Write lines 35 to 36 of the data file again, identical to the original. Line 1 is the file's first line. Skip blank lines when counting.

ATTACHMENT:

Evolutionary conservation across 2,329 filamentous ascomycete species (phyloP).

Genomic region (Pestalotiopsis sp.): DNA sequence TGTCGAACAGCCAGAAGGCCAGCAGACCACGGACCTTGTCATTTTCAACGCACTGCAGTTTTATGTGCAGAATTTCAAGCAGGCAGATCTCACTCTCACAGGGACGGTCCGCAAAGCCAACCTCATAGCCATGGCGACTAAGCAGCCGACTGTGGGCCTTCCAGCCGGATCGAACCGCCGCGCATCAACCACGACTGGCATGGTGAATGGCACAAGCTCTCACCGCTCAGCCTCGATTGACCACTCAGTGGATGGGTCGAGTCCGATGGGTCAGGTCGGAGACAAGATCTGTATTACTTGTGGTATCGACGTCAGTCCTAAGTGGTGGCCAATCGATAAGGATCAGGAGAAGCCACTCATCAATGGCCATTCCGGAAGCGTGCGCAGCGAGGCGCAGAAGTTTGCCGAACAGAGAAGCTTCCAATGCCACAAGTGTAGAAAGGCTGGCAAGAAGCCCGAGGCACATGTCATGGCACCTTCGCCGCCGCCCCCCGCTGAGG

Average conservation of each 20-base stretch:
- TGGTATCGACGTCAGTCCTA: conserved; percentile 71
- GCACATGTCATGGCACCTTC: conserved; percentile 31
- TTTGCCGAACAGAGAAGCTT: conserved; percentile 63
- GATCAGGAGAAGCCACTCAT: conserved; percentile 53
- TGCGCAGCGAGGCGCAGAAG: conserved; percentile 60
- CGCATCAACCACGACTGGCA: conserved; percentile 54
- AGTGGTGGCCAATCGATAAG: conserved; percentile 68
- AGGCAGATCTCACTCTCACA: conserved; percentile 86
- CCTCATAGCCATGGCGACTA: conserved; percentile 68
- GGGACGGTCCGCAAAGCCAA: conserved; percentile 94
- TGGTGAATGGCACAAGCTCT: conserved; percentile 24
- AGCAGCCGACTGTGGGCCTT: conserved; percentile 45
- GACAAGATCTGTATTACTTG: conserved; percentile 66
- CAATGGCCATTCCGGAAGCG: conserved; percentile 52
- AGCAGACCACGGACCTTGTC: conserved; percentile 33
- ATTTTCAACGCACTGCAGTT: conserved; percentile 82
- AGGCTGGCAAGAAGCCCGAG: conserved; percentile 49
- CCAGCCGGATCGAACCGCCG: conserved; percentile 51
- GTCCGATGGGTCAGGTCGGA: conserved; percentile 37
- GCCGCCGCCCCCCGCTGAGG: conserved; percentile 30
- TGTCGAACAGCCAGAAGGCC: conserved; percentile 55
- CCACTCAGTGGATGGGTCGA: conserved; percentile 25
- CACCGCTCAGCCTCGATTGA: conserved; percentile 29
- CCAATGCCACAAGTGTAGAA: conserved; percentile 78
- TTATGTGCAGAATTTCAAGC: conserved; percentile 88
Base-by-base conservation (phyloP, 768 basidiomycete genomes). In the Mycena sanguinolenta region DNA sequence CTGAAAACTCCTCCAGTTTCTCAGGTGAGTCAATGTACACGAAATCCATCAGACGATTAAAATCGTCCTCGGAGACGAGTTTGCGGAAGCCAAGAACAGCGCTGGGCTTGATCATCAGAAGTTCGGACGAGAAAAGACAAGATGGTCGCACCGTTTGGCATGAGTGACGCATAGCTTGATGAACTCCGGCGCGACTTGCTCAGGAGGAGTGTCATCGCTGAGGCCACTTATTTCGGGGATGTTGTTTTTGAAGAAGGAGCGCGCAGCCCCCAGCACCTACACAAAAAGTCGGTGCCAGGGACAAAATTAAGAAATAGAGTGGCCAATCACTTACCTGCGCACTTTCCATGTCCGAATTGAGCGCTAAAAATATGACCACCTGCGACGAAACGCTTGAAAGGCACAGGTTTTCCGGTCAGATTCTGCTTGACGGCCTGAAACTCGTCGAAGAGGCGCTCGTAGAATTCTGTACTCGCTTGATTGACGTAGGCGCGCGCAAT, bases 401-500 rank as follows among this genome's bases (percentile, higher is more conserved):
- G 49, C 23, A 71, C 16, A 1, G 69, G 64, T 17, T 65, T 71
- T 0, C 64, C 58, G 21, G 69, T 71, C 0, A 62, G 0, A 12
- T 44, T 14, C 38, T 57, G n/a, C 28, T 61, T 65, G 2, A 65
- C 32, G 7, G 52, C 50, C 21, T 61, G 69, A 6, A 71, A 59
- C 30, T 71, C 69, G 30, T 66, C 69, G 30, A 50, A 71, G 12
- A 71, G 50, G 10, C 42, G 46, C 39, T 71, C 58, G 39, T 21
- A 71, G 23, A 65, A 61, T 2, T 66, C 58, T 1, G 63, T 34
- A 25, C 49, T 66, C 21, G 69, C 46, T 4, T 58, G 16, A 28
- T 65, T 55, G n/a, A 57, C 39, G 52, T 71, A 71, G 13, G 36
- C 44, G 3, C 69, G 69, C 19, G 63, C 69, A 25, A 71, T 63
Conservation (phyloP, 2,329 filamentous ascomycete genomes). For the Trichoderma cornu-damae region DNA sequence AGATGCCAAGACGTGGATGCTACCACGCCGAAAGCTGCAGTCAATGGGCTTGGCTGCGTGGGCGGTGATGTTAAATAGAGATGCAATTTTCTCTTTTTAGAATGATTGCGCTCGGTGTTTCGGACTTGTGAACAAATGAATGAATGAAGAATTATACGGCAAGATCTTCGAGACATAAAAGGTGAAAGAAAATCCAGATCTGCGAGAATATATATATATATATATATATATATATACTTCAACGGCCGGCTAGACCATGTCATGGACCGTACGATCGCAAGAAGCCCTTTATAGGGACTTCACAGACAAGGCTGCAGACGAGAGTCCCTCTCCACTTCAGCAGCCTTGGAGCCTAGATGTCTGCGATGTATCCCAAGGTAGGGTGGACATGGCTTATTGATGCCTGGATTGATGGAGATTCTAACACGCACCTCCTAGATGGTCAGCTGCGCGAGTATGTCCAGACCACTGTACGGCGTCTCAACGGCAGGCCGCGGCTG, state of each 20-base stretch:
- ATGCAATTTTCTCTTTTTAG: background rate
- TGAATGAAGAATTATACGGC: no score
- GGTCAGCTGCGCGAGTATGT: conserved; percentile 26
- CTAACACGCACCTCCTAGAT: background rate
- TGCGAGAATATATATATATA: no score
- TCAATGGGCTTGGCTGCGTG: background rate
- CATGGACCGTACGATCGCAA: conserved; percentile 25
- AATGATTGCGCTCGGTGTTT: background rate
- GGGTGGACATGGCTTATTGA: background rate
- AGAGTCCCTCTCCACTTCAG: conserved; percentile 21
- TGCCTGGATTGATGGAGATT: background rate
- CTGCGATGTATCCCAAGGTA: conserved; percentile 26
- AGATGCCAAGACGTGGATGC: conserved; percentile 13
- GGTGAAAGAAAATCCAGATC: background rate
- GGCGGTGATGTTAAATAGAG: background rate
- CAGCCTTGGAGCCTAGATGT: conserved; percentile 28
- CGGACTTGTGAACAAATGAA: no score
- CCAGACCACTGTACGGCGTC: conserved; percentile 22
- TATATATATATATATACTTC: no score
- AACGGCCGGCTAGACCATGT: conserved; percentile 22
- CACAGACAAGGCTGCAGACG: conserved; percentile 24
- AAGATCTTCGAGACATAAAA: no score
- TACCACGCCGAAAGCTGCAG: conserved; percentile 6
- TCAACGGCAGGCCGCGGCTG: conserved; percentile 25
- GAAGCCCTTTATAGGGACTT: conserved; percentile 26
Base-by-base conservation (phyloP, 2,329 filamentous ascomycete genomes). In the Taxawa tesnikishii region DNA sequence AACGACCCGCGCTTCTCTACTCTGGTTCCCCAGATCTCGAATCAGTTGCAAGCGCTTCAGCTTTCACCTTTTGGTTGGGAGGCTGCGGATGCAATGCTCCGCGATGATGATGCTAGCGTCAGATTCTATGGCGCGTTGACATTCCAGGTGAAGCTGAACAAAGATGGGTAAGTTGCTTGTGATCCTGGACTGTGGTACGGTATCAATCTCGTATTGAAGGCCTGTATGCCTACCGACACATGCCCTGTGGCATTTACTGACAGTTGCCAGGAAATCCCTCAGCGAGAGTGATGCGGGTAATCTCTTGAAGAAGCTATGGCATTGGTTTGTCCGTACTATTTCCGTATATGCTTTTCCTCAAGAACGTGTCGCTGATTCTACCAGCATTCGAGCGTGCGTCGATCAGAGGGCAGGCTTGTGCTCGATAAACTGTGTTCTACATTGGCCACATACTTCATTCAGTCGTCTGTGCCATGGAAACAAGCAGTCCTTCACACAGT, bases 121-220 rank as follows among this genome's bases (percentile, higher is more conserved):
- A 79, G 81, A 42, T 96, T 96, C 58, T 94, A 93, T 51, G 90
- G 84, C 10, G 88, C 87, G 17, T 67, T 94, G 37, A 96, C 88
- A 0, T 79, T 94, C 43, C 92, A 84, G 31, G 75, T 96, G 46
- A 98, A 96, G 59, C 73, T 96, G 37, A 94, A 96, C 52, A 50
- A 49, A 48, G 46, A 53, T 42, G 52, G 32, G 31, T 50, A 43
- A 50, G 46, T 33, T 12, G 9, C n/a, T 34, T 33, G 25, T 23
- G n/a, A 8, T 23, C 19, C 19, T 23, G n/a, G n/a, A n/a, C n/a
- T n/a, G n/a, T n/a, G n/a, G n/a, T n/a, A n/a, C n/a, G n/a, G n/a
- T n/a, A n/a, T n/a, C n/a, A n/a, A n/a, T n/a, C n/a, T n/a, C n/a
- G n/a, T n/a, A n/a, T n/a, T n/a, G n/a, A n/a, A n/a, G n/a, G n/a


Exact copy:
- A 71, G 50, G 10, C 42, G 46, C 39, T 71, C 58, G 39, T 21
- A 71, G 23, A 65, A 61, T 2, T 66, C 58, T 1, G 63, T 34